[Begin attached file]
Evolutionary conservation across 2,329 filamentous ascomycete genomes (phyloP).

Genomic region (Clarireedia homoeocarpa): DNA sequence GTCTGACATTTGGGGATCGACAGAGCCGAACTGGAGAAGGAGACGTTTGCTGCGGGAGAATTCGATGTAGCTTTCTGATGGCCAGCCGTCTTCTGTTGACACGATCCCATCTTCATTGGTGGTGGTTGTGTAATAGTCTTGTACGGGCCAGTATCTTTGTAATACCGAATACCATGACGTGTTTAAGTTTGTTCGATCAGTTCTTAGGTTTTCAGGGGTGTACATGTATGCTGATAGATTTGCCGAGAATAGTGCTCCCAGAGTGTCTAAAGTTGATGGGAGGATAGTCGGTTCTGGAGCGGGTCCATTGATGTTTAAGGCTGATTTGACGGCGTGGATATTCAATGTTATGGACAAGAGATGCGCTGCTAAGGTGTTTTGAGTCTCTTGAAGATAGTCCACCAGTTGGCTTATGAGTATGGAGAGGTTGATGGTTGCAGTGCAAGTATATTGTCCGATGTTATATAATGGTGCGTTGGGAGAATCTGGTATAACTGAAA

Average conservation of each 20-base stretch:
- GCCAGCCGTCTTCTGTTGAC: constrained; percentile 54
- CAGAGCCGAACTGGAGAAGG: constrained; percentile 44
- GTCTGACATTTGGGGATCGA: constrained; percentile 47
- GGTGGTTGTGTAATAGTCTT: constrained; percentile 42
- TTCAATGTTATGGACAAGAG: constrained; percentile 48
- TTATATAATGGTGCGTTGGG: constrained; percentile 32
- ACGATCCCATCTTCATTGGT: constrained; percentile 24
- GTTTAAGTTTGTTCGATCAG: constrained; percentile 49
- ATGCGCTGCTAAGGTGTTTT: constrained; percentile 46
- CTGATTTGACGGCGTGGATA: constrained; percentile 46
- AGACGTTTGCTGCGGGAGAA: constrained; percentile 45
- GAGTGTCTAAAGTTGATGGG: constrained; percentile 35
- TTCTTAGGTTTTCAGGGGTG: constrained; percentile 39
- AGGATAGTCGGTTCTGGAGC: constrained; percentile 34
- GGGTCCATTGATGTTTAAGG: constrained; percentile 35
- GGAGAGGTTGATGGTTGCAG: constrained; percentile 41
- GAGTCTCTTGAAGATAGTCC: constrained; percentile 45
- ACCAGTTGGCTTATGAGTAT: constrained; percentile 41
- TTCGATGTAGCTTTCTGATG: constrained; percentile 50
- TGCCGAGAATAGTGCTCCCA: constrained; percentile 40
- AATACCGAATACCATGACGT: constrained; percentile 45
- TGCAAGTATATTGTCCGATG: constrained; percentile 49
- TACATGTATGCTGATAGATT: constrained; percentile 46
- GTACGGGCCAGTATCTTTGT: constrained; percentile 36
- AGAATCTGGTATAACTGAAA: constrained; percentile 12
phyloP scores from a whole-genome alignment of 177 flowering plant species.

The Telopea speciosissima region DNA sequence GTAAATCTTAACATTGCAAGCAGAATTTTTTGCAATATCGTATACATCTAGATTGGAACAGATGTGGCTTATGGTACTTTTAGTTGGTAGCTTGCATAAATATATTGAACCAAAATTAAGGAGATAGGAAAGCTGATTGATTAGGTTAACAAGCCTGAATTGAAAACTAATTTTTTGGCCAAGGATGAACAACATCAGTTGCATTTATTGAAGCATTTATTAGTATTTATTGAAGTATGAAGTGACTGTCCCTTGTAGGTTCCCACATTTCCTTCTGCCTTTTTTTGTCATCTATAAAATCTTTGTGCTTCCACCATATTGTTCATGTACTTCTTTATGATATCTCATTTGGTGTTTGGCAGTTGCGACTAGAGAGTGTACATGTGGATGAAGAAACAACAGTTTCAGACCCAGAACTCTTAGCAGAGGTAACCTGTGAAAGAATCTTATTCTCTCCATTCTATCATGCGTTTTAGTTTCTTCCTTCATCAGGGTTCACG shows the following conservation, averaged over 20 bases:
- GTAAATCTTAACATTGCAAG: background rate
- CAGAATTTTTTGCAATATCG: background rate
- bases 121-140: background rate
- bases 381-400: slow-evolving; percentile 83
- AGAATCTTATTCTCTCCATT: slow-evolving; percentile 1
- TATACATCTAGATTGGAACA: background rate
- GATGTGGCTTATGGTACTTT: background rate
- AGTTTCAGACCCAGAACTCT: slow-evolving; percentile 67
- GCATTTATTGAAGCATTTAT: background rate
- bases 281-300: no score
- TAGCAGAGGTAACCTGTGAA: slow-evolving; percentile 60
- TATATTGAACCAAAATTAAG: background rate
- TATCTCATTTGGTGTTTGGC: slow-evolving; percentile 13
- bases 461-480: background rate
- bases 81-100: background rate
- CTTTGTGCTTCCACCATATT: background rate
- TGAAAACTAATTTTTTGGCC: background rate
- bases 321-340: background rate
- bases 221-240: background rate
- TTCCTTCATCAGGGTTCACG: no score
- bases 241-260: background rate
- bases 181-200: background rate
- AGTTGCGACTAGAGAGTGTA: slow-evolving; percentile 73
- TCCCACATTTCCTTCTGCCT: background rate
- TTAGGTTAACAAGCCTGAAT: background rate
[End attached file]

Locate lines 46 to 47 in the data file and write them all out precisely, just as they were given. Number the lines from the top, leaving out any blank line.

- CTTTGTGCTTCCACCATATT: background rate
- TGAAAACTAATTTTTTGGCC: background rate